Ottawa's Festival of Ideas Since 1997

The Stirrings of Personhood: Ondjaki and Esi Edugyan

There was a delightful mistranslation when Ondjaki, a writer from Angola who works in Portuguese, spoke about his books “who are here in English.” He’d meant to indicate, during his conversation with Adrian Harewood, there were a variety of his works that were available at Perfect Books’ booth in the hallway outside the event.

I found it apt to think of books as persons since both Ondjaki, and the acclaimed Canadian novelist, Esi Edugyan, his fellow panelist onstage, produce work which gives presence to the invisible in our society.


Edugyan was propelled to literary stardom in 2011 when her novel Half-Blood Blues won both the Scotiabank Giller Prize and the Anisfield-Wolf Book Award. (The latter is an under-appreciated prize which honors work which makes “important contributions to our understanding of racism and our appreciation of the rich diversity of human cultures.”) Edugyan’s latest novel is Washington Black, a story about a Barbados-born slave in the early nineteenth century, and his relationship with his master’s liberal-minded younger brother. Edugyan’s talents and work have rightly been met with continued acclaim. Washington Black has been shortlisted for the Booker Prize, and Edugyan was recently featured on The New York Times’ Book Review podcast.


Ondjaki’s work exemplifies the richness of global literature available to Anglophone readers in translation. Ondjaki’s list of literary awards are legion. His most recently translated work, Transparent City, won the 2013 José Saramago Prize. While casting its primary gaze toward urban decline in his native city of Luanda in Angola, Transparent City features a protagonist who grows transparent or invisible even as the familiar landscape slowly decays and disappears.

Much of Edugyan and Ondjaki’s conversation explored the twin, seemingly opposing, features of life: that of sorrow and humour. Edugyan’s work emerged out of her labours into historical research. She mentioned her deep desire and curiosity to enter and live out the psychology of a young man who would have been a slave. While she also spoke sympathetically about Whites who expressed solidarity with Black slaves and worked to free them, Edugyan also notes that “a true and equal friendship [between them] is not possible.” There is always a distance, and this is woven into the many interactions that the eponymous protagonist of Washington Black has throughout the course of his adventures, and it is especially so in relation his master’s brother. Edugyan mentioned how writing the violence in the book was difficult, because human cruelty, which our society specializes in obscuring, is jarring. But she continued her writing with an artistic sense of duty to faithfully recreate history so that the past confronts us fully.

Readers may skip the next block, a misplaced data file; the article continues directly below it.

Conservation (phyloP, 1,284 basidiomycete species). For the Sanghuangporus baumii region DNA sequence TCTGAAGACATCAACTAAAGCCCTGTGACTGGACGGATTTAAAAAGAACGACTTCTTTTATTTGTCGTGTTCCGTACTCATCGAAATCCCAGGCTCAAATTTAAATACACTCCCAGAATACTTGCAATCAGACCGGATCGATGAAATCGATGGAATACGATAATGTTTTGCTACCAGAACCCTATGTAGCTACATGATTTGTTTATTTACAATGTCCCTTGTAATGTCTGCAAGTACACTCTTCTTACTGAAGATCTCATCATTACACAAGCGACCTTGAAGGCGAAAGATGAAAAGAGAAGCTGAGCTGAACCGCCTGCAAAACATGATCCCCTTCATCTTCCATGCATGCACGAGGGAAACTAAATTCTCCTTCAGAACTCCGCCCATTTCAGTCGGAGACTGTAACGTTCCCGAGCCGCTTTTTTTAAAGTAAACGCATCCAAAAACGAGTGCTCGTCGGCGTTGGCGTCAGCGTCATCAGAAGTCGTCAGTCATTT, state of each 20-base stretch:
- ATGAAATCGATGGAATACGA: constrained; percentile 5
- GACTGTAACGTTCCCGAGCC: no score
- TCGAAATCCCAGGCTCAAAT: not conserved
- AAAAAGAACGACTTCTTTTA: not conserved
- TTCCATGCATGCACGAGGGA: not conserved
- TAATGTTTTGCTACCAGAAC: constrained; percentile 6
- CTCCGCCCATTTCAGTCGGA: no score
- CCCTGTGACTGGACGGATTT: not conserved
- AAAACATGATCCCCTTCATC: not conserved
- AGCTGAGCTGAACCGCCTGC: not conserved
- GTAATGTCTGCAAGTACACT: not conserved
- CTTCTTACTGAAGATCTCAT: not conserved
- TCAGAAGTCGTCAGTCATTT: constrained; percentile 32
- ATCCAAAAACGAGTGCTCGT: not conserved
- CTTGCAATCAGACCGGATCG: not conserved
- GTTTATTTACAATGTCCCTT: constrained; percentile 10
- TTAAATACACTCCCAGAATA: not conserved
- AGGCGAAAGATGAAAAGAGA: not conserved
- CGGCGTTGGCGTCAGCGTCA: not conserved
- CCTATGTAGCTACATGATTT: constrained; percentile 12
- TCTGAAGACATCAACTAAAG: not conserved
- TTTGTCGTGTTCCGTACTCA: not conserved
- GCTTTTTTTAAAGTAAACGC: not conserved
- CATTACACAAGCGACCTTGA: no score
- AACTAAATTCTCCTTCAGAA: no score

Ondjaki touched on a few sensitive subjects with a lot of wit and directness. One was the quip that while reality often was stranger than fiction, Ondjaki is not being a sociologist, but is weaving narratives, adding in exaggerations to make a point. Simply recording real-life incidents into a thinly-veiled fiction would not be enough. Ondjaki respects his readers to not be condescended to by over-explaining the mise-en-scène. He wants to over-stress a point to absurdity and “not [be] blinking [sic] to the reader.” He credits some of the inspiration of this approach to the French-Romanian playwright, Eugène Ionesco. Ondjaki also vehemently stated that he was not conscious of writing for a Western audience. With respect to his voice as a writer from Angola, Ondjaki did not see it necessary to have his authenticity questioned or validated by Western interlocutors, who even while good-intentioned, may not actually know about what local audiences themselves feel. With only slight sarcasm, Ondjaki quipped, “Africa is a big country! Come and see!” The audience also got a sense into his method as a writer when he joked that “once in a while the story tells you that you can’t be short!” That some things can’t be pre-planned. That some things take time, more words, more revisions, to render them truer.


Adrian Harewood, ever thoughtful, noted during the conversation that freedom may not be comprehensive, that “agency” alone is not complete freedom. All of us also need to be nourished and have meaningful relationships for our freedom to be complete. The evening with Harewood, Ondjaki and Edugyan was a wonderful reminder of these verities.